That God evaluates God's own work at all invites wonderment; that God would find God's own work to this point "not good" is even more striking. In evaluating, God sees--indeed, experiences--that which has been created. What has been created to this point genuinely affects God, and God moves to set the "not good" situation right. This reference is a witness to an ongoing creative process rather than a punctiliar event. It is important to note that "good" does not mean "perfect." This is shown not least in the fact that God commanded human beings to "subdue the earth" (1:28), that is, to bring order out of continuing disorder. In any case, if the creation was "perfect," how could anything go wrong?
God engages the human being in this creative process. God creates animals and brings them to the man to see what he would name them. Strikingly, God accepts "whatever" names the man decides to give (2:19). Human beings thus have a role in the ongoing creative process, just as God's naming of nonliving creatures in 1:5-10 was part of such a process. Indeed, in view of the human decisions, God determines that another creative response is needed.
When the woman is created, it is the man whose exclamation (2:23) determines that the situation is now "good." It is important to note that for the man to name the woman (2:23; 3:20) does not entail his superiority over her in any way (shown by Hagar's naming of God in 16:13). Moreover, that the woman is made from the rib (or side) of the man does not indicate her subordination, any more than the man's being created from the dust of the ground implies his subordination to it.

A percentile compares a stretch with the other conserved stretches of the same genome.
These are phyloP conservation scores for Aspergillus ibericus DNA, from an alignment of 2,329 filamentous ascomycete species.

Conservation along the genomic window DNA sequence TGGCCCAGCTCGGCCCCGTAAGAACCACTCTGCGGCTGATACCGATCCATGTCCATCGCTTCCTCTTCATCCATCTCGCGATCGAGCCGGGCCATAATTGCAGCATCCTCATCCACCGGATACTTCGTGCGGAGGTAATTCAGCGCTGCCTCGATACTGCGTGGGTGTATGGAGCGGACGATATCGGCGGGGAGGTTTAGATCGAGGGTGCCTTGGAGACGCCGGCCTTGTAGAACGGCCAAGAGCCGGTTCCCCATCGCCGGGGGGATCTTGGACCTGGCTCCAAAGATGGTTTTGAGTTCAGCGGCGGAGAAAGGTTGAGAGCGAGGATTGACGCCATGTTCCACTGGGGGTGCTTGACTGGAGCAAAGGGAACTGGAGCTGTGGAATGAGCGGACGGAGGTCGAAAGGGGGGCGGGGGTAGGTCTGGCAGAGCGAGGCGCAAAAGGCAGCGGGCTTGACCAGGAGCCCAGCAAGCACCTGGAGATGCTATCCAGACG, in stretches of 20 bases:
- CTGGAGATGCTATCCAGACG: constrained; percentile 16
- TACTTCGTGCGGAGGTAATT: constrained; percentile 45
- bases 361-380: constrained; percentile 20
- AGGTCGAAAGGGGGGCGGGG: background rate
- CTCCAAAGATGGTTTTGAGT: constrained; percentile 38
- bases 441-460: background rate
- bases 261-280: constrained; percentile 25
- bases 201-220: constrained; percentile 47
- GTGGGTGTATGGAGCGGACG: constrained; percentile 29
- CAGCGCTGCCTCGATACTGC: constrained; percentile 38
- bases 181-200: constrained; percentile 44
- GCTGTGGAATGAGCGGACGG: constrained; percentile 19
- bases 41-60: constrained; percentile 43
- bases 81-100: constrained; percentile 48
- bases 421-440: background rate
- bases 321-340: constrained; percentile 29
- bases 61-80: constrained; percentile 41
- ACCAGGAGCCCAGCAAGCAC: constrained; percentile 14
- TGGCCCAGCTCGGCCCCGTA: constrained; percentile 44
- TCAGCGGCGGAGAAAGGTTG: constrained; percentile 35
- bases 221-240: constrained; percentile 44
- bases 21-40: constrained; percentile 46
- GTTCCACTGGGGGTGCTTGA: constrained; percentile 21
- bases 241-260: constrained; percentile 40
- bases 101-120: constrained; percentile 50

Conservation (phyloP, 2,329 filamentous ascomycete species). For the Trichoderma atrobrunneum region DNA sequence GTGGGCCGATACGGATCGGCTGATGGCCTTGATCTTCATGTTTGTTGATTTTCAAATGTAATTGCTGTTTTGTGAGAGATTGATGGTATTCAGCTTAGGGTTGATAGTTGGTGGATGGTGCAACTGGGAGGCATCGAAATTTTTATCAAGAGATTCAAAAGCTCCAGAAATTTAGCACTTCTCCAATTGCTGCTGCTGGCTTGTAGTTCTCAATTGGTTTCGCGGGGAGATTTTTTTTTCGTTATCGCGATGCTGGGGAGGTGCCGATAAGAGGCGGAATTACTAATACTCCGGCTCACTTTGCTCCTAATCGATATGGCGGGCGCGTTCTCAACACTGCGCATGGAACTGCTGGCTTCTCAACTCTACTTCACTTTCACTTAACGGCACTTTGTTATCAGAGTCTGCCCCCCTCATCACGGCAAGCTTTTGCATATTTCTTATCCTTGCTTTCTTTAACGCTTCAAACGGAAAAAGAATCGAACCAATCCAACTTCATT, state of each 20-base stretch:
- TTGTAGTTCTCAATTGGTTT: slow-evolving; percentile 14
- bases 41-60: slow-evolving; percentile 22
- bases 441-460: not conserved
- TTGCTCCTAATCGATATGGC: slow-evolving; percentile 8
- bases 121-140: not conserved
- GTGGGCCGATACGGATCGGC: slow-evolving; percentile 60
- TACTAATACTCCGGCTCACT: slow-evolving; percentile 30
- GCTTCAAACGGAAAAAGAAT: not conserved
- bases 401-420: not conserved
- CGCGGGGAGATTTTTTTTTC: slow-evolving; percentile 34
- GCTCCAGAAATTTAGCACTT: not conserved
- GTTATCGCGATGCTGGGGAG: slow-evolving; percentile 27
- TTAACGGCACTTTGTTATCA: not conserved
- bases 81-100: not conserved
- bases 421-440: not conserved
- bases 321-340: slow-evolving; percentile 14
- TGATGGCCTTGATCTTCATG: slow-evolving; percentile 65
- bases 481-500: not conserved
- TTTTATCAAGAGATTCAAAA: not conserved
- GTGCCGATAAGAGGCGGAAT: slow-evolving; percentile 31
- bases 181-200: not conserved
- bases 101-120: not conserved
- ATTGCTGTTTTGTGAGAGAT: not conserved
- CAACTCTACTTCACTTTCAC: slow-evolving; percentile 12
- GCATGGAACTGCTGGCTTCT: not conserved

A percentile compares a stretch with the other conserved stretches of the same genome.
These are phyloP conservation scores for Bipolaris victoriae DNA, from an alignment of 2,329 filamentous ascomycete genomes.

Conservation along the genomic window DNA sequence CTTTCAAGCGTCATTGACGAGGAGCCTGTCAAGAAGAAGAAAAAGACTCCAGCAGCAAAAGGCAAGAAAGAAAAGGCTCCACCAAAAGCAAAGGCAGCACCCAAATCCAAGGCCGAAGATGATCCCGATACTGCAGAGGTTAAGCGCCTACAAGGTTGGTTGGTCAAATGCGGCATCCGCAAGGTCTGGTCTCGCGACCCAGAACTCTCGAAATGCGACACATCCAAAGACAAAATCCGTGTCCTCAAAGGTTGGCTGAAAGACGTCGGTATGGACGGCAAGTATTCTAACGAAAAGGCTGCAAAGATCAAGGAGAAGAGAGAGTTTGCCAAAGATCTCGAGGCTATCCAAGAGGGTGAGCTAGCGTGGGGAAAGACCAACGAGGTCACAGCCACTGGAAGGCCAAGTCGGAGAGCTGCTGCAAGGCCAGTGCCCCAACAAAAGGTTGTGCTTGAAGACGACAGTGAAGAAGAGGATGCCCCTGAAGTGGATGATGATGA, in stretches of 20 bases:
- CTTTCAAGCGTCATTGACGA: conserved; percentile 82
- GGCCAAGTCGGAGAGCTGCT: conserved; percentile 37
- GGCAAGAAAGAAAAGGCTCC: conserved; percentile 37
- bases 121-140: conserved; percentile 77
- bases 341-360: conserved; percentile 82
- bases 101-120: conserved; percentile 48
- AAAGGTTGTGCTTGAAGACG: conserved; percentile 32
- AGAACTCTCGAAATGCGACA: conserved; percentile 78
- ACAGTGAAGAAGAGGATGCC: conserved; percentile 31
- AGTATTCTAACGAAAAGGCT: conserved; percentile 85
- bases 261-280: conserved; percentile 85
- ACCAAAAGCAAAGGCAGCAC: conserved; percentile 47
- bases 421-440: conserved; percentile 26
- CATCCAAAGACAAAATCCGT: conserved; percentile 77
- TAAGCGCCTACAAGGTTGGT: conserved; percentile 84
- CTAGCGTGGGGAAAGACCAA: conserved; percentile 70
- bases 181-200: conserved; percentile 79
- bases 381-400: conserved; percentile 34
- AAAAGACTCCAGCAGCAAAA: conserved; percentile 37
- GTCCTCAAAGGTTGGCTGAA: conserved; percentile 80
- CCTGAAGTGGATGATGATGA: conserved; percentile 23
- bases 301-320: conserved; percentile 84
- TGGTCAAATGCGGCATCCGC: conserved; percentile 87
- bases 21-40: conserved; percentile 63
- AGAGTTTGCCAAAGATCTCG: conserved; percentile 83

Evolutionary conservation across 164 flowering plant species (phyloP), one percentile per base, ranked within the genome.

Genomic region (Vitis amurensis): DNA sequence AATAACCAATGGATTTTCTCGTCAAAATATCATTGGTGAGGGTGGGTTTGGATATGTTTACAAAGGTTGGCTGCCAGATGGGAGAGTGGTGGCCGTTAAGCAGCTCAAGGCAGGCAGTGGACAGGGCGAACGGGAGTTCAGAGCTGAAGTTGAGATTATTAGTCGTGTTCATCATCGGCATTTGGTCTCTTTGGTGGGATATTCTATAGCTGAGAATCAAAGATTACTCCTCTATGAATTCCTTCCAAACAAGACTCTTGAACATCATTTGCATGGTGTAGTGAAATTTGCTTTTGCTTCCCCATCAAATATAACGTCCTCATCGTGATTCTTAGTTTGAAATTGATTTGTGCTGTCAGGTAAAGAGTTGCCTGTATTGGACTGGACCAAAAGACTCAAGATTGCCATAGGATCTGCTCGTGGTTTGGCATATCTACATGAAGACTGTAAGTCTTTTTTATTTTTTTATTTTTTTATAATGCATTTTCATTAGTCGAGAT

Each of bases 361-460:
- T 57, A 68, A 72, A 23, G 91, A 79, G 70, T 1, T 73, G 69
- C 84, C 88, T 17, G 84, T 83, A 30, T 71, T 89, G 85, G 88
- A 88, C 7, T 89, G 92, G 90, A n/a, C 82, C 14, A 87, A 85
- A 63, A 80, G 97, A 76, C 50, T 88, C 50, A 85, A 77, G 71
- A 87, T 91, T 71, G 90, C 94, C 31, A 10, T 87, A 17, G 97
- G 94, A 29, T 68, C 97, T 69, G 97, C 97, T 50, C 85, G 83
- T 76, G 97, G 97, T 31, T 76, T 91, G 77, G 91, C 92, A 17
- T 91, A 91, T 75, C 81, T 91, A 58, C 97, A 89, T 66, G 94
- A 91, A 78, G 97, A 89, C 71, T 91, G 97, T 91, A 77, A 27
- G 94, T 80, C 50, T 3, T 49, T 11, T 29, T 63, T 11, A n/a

18 Then the Lord God said, It is not good that the man should be alone; I will make him a helper as his partner.
19So out of the ground the Lord God formed every animal of the field and every bird of the air, and brought them to the man to see what he would call them; and whatever the man called each living creature, that was its name.
20The man gave names to all cattle, and to the birds of the air, and to every animal of the field; but for the man* there was not found a helper as his partner.
21So the Lord God caused a deep sleep to fall upon the man, and he slept; then he took one of his ribs and closed up its place with flesh.
22And the rib that the Lord God had taken from the man he made into a woman and brought her to the man.
23Then the man said,
This at last is bone of my bones
and flesh of my flesh;
this one shall be called Woman,*
for out of Man* this one was taken.
24Therefore a man leaves his father and his mother and clings to his wife, and they become one flesh. 25And the man and his wife were both naked, and were not ashamed.
New Revised Standard Version Bible: Anglicized Edition, copyright © 1989, 1995 National Council of the Churches of Christ in the United States of America. Used by permission. All rights reserved worldwide. http://nrsvbibles.org
10 February 2011